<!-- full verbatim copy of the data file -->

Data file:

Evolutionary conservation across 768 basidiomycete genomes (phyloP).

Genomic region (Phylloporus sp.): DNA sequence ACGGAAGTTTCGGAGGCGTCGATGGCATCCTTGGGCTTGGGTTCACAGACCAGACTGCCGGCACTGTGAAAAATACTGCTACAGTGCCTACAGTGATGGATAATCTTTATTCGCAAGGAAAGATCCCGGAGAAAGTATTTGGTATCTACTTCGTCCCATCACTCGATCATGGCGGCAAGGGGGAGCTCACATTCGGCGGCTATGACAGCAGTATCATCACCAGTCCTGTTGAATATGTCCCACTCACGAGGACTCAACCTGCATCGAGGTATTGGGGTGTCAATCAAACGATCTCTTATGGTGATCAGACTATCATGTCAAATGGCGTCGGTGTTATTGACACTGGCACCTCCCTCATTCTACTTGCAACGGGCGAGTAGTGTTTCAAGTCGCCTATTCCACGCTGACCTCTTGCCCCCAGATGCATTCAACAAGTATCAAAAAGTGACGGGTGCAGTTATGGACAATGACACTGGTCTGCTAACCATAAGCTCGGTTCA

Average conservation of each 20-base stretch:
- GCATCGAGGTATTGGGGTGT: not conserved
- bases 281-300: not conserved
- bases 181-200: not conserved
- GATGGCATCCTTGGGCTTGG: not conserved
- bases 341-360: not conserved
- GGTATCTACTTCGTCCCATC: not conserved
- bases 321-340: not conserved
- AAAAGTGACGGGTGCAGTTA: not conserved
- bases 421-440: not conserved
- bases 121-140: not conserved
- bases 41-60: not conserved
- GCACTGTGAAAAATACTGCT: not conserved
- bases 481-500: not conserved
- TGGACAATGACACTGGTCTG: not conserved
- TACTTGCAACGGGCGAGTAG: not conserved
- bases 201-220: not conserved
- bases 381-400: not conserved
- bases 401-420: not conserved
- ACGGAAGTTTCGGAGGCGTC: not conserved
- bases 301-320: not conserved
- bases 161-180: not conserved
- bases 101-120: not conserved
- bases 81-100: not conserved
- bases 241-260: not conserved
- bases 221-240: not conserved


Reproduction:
Evolutionary conservation across 768 basidiomycete genomes (phyloP).

Genomic region (Phylloporus sp.): DNA sequence ACGGAAGTTTCGGAGGCGTCGATGGCATCCTTGGGCTTGGGTTCACAGACCAGACTGCCGGCACTGTGAAAAATACTGCTACAGTGCCTACAGTGATGGATAATCTTTATTCGCAAGGAAAGATCCCGGAGAAAGTATTTGGTATCTACTTCGTCCCATCACTCGATCATGGCGGCAAGGGGGAGCTCACATTCGGCGGCTATGACAGCAGTATCATCACCAGTCCTGTTGAATATGTCCCACTCACGAGGACTCAACCTGCATCGAGGTATTGGGGTGTCAATCAAACGATCTCTTATGGTGATCAGACTATCATGTCAAATGGCGTCGGTGTTATTGACACTGGCACCTCCCTCATTCTACTTGCAACGGGCGAGTAGTGTTTCAAGTCGCCTATTCCACGCTGACCTCTTGCCCCCAGATGCATTCAACAAGTATCAAAAAGTGACGGGTGCAGTTATGGACAATGACACTGGTCTGCTAACCATAAGCTCGGTTCA

Average conservation of each 20-base stretch:
- GCATCGAGGTATTGGGGTGT: not conserved
- bases 281-300: not conserved
- bases 181-200: not conserved
- GATGGCATCCTTGGGCTTGG: not conserved
- bases 341-360: not conserved
- GGTATCTACTTCGTCCCATC: not conserved
- bases 321-340: not conserved
- AAAAGTGACGGGTGCAGTTA: not conserved
- bases 421-440: not conserved
- bases 121-140: not conserved
- bases 41-60: not conserved
- GCACTGTGAAAAATACTGCT: not conserved
- bases 481-500: not conserved
- TGGACAATGACACTGGTCTG: not conserved
- TACTTGCAACGGGCGAGTAG: not conserved
- bases 201-220: not conserved
- bases 381-400: not conserved
- bases 401-420: not conserved
- ACGGAAGTTTCGGAGGCGTC: not conserved
- bases 301-320: not conserved
- bases 161-180: not conserved
- bases 101-120: not conserved
- bases 81-100: not conserved
- bases 241-260: not conserved
- bases 221-240: not conserved